Me And Orson Welles Richard Linklater

Me And Orson Welles Richard Linklater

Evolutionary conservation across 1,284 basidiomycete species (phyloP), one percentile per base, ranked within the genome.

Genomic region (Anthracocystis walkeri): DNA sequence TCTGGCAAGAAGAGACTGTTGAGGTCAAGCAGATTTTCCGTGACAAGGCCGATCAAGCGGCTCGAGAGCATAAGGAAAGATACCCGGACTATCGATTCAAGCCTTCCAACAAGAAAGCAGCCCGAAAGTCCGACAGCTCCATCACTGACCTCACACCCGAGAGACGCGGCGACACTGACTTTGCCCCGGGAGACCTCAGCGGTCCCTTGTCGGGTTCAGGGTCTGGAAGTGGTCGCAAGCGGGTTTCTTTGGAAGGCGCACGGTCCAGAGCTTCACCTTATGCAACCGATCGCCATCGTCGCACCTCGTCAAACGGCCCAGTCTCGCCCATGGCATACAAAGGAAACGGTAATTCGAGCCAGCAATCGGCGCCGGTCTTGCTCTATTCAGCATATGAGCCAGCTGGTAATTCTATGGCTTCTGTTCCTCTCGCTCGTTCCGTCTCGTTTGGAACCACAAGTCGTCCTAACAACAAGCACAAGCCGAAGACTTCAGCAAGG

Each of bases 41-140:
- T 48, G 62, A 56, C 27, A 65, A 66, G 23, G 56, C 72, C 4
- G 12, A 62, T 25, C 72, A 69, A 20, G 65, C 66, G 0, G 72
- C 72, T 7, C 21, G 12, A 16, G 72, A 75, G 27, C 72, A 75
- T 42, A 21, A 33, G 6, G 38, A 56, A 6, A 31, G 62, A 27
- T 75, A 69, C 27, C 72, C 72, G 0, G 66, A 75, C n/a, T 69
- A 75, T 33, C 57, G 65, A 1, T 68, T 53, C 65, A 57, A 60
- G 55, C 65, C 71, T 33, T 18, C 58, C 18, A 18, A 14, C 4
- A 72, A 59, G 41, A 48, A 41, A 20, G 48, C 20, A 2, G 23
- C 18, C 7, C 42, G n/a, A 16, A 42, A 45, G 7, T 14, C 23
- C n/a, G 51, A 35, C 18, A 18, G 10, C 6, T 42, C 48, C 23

Me and Orson Welles tells the story of young, starry-eyed Richard (Zac Efron) and his apprenticeship at the eponymous legend's Mercury Theater Company during their famous modern-dress production of Julius Caesar in 1937. Richard finds himself fatefully entangled with Sonja (Claire Danes), an ambitious Mercury staffer, and finally with the monstrously talented Welles. This loving, comic, affectionate chronicle of theatrical life bears the stamp of its director. While further proof of Linklater's trademark eclecticism, as nothing he has done previously quite resembles it, it displays unmistakably his characteristic empathy for his characters, particularly his young people. This generosity extends to Sonja, the film's charming femme fatale, ever ready to advance her career, and even to Welles, here remarkably at the tender age of 22. Everyone in the cast shines, though special kudos should be reserved for the actors portraying the famous faces, such as Joseph Cotton, George Coulouris, John Houseman and so on, all of whom step into their roles with the utmost naturalness, none more so than Christian McKay as Welles. As in other screen depictions of the young genius, Welles comes off pretty badly, at times, but no actor has ever tapped the tender spirit behind the egomaniacal assuredness with such casual proficiency. The biggest surprise, though, is Efron, who carries his High School Musical baggage with him, of course, but who nevertheless brings his leading man role off with brisk aplomb. More than that, he enlists our engagement with his character right up until an ending that deserves the description "bittersweet." It's criminal that this film was so little seen and appreciated. Extras consist of deleted scenes, some standard-issue background featurettes and the scenes lovingly reproducing the Mercury Caesar in their entirety without cutaways, a fond tribute by one master director to another. (E1)